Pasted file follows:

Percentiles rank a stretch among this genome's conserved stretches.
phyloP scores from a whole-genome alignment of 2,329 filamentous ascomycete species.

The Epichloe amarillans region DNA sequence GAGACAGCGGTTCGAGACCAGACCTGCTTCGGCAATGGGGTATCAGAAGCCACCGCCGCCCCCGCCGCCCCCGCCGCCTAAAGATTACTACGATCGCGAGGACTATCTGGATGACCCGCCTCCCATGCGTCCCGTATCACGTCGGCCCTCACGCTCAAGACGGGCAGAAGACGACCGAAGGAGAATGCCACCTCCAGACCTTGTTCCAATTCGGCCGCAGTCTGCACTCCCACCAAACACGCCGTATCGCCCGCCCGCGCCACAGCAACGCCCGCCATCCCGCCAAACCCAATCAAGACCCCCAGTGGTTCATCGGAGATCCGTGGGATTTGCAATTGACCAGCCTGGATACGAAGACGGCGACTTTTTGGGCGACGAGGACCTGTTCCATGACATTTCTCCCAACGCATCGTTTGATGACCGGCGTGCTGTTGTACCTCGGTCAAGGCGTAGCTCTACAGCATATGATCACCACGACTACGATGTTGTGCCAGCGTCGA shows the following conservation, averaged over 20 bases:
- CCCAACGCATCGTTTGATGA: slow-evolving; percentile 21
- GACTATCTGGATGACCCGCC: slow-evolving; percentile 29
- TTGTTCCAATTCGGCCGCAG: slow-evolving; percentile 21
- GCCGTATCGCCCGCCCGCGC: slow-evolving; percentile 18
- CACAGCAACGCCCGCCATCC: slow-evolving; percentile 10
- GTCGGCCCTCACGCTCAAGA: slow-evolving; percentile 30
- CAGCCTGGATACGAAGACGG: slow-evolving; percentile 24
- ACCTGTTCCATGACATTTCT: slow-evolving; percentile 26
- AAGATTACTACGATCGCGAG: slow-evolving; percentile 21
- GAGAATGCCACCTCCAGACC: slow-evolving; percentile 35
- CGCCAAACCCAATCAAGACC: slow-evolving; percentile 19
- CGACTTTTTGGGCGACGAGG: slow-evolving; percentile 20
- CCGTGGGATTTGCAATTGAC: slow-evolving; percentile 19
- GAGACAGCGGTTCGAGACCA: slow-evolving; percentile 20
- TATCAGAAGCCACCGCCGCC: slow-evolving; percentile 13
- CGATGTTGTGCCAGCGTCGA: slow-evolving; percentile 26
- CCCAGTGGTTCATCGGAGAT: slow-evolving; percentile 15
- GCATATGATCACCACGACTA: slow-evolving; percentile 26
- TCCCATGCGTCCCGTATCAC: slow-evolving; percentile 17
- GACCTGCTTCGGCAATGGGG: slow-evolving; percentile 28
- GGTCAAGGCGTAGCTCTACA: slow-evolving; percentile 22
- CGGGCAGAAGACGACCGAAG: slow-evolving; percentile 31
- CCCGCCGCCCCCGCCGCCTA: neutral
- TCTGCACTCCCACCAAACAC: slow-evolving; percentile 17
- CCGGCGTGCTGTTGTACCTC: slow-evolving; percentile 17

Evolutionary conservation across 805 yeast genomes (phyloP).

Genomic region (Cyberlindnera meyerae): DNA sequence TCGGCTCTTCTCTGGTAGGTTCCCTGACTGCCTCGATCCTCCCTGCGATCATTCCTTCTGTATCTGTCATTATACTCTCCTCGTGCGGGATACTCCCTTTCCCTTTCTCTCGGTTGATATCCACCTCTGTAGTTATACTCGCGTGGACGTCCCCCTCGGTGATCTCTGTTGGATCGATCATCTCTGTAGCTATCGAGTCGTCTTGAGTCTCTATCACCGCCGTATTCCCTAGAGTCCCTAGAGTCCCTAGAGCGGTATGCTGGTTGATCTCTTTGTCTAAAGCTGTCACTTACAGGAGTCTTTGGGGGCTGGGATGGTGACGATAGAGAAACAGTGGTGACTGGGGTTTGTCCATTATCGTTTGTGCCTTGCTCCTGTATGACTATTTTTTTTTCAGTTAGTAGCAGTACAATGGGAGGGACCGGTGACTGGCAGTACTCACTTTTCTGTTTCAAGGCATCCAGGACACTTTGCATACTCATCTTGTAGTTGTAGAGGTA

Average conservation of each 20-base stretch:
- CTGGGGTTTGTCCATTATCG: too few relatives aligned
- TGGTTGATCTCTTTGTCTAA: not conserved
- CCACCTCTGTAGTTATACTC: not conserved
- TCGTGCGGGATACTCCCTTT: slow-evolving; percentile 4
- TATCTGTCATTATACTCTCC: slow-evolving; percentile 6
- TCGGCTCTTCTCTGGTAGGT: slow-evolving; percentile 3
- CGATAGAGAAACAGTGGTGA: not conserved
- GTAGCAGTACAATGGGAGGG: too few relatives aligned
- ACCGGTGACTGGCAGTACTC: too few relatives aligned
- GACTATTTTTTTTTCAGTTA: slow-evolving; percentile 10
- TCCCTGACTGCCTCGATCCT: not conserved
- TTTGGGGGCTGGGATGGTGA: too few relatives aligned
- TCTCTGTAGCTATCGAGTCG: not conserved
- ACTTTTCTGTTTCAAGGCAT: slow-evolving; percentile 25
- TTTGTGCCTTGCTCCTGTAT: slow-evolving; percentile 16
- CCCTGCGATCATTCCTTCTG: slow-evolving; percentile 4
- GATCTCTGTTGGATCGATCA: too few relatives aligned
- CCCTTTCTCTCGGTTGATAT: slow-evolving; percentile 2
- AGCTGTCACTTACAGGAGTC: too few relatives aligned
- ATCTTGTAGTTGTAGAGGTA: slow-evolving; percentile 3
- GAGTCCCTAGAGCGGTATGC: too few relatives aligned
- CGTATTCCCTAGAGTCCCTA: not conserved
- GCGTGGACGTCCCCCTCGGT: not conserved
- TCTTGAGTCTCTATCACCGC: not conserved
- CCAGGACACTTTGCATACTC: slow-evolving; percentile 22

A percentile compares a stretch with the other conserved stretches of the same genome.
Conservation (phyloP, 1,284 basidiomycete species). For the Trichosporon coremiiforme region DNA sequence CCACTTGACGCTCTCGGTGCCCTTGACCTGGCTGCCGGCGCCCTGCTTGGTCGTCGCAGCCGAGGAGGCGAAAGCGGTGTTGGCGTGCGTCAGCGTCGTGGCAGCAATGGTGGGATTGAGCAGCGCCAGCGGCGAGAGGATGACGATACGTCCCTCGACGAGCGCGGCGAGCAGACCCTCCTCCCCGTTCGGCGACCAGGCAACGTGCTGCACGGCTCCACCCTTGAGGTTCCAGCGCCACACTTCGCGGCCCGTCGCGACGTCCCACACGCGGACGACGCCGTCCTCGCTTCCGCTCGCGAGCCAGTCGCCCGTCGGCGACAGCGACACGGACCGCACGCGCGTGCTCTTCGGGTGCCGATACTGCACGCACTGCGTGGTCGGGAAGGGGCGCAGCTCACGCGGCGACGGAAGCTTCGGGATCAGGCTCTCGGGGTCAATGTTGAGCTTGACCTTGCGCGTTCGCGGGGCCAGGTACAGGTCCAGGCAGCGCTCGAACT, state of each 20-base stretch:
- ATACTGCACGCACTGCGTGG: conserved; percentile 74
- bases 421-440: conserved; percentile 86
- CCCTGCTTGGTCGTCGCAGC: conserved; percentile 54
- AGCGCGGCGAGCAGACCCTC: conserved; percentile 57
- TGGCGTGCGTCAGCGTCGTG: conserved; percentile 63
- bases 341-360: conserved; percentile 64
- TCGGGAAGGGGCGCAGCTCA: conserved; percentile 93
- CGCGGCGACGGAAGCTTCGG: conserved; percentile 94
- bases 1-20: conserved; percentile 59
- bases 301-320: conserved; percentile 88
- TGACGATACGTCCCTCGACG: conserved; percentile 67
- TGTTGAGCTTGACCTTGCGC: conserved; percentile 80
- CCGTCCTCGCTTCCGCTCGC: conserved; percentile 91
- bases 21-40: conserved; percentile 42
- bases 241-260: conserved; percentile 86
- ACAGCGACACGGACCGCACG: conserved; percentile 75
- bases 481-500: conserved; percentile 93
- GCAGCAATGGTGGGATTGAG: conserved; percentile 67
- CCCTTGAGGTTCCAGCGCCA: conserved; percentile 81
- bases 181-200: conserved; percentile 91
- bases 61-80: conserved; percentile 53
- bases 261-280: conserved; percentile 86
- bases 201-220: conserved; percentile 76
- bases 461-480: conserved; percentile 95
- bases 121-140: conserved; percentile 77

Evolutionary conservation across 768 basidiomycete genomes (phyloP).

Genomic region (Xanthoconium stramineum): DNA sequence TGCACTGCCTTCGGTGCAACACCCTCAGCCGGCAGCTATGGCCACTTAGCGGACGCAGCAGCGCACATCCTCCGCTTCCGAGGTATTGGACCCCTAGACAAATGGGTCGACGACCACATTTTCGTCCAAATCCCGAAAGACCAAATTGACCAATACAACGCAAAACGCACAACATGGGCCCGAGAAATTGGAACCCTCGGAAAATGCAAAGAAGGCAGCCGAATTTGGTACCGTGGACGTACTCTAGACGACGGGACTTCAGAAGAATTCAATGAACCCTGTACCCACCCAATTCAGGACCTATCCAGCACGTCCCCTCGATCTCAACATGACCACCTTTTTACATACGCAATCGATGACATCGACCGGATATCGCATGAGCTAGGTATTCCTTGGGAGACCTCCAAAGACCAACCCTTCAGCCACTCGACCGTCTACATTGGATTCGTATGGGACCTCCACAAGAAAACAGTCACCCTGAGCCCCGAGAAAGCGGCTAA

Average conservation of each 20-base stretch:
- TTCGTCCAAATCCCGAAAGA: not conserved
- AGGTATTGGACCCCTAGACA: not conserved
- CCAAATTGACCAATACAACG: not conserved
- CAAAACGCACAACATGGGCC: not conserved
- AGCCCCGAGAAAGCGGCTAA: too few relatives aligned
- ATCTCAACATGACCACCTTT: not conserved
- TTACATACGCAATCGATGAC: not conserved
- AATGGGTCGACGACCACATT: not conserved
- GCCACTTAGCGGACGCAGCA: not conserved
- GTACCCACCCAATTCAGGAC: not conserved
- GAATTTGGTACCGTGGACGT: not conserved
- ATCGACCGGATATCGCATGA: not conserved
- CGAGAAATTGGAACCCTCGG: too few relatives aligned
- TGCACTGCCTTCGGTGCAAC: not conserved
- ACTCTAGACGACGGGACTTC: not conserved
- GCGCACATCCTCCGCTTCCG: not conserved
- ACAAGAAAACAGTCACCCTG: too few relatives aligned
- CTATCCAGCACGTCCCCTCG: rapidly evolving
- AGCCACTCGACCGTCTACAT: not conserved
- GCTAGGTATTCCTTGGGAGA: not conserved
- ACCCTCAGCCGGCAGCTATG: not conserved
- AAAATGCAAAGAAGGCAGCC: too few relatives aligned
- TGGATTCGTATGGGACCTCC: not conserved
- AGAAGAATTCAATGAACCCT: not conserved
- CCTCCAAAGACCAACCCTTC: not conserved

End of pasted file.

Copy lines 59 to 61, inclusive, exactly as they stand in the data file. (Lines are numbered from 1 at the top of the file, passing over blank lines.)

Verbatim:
- ATACTGCACGCACTGCGTGG: conserved; percentile 74
- bases 421-440: conserved; percentile 86
- CCCTGCTTGGTCGTCGCAGC: conserved; percentile 54